The theoretical advantage of lumbar disc replacement over spine fusion is that the replaced disc would allow motion at the damaged level and would not transfer stresses to adjacent levels. The goal is to achieve the same pain reduction as spinal fusion, but eliminate some of the complications.
Unfortunately, lumbar disc replacement is a new surgery. While it is tempting to accept that this is a "better" treatment (pain reduction with less complications), we do not know if that is really the case. Lumbar disc replacements can break and they can become infected. Furthermore, the metal and plastic can itself wear out causing problems down the road. The question is which treatment offers the best result with the lowest complication rate. The answer, right now, is that we do not know. Lumbar disc replacements have not been performed on enough patients for a long enough time to know what potential problems may arise from this surgery.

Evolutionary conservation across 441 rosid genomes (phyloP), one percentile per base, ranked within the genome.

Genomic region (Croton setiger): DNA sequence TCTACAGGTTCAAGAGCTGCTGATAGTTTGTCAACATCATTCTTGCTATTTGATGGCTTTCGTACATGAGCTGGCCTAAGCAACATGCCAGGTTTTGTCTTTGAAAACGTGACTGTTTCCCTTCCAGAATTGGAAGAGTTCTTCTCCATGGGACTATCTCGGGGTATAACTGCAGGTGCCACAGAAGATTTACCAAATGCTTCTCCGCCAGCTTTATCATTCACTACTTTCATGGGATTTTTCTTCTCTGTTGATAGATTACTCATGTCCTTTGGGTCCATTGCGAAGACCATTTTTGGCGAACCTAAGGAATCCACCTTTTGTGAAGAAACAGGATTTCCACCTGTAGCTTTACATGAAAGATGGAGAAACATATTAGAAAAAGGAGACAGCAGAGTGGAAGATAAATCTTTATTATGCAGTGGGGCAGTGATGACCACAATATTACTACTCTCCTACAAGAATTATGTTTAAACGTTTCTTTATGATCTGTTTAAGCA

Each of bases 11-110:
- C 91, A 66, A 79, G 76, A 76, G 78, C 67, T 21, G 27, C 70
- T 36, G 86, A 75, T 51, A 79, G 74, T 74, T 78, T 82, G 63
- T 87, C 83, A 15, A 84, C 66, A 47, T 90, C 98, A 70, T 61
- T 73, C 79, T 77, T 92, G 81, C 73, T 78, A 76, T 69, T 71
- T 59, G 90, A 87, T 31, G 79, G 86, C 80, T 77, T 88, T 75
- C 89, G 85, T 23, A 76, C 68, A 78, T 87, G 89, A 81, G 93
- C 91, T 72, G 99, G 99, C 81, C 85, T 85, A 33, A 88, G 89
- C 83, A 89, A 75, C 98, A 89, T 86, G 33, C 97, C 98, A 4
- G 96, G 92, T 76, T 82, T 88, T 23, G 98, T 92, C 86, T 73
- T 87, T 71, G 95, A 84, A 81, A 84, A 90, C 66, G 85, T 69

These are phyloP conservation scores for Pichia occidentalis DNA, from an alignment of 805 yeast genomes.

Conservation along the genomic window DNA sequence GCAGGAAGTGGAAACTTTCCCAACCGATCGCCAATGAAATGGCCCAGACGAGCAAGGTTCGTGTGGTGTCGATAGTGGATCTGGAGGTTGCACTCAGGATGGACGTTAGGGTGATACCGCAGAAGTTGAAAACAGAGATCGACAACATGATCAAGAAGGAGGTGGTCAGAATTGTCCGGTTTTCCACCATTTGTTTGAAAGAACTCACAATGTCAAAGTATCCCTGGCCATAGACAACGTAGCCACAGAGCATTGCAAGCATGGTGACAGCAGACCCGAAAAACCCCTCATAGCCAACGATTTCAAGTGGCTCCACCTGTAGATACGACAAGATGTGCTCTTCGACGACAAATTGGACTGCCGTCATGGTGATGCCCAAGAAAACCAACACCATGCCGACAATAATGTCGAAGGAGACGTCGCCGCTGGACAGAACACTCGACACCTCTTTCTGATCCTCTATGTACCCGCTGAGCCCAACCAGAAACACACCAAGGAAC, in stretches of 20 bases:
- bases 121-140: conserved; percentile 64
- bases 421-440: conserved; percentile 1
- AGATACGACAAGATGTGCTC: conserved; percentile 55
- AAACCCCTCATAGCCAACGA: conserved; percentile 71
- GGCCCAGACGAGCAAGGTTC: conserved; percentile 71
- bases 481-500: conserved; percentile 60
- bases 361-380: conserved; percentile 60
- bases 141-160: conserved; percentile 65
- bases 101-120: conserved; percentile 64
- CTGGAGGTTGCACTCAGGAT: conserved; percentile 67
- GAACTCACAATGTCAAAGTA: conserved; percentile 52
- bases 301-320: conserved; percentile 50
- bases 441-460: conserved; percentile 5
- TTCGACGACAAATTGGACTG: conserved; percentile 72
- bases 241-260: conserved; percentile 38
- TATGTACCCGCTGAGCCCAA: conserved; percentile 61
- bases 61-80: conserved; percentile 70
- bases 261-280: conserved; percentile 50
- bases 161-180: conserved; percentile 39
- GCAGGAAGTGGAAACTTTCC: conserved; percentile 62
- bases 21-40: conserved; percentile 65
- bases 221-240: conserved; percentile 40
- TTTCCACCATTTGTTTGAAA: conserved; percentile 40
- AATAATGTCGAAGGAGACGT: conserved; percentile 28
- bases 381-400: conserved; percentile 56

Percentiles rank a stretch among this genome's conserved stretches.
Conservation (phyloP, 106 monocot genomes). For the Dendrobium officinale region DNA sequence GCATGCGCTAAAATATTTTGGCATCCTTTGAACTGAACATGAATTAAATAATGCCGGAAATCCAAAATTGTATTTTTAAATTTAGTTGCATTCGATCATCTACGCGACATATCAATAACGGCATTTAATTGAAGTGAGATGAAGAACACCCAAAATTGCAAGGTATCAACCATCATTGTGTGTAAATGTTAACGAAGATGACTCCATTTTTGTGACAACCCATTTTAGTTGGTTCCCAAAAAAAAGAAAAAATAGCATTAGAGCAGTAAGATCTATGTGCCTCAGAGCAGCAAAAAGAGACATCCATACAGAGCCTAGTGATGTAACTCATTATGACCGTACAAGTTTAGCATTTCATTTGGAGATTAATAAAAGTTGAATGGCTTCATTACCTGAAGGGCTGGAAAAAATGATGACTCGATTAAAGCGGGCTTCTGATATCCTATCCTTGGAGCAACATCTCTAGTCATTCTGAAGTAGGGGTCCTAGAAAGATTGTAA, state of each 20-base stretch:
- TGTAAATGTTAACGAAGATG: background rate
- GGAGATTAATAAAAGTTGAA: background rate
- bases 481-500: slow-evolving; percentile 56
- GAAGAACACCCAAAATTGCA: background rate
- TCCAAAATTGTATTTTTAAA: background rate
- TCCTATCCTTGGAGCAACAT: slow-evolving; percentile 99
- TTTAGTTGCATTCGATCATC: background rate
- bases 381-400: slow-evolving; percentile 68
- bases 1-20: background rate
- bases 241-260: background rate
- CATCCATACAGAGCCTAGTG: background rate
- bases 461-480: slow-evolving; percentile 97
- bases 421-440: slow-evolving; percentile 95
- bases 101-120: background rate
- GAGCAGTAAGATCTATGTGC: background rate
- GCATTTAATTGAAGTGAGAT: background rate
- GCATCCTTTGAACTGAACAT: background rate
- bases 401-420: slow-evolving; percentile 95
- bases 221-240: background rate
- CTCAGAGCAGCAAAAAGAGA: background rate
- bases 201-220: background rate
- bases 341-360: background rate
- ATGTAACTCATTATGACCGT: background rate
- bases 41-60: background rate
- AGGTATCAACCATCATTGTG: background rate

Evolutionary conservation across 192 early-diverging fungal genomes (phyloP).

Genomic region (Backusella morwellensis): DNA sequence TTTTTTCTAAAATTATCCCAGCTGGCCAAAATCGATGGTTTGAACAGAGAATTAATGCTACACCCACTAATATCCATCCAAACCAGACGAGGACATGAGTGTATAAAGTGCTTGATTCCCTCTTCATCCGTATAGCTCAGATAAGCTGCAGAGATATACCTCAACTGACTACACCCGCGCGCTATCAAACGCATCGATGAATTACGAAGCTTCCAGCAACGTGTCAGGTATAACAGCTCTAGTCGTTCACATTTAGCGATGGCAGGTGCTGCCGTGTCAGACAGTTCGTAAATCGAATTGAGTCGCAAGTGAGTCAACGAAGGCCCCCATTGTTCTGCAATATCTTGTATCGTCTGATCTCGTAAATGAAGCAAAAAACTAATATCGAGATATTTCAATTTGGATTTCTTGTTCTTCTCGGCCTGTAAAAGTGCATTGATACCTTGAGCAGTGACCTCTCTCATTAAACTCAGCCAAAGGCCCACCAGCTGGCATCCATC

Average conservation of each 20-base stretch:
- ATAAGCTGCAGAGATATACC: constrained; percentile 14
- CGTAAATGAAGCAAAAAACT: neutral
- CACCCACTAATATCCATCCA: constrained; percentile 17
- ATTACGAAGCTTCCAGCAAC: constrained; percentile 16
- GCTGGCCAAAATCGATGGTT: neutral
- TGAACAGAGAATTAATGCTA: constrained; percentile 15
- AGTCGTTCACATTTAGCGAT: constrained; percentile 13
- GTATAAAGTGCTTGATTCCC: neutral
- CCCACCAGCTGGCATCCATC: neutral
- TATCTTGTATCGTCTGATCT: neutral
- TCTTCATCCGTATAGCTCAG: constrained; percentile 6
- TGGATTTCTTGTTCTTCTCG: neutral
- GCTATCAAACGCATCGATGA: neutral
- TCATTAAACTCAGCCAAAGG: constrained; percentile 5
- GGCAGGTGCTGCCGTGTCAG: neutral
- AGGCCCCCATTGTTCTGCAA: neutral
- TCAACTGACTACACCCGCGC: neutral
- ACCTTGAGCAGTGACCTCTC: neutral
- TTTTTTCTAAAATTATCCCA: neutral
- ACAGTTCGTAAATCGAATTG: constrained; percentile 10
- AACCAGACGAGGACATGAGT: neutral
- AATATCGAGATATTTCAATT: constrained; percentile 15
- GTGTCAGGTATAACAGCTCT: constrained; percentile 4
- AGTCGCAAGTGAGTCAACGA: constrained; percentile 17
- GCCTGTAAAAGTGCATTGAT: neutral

Where Are We Now?A recent review in the journal Orthopedics Today reported the findings of several European studies. These studies found good results in about 75-85% of patients. This is about the results expected with spinal fusion. Unfortunately, these studies only lasted about one year, and thus the long-term results are not well understood. More research needs to be done before lumbar disc replacement is a standard option for degenerative disc disease, but it could be a future treatment.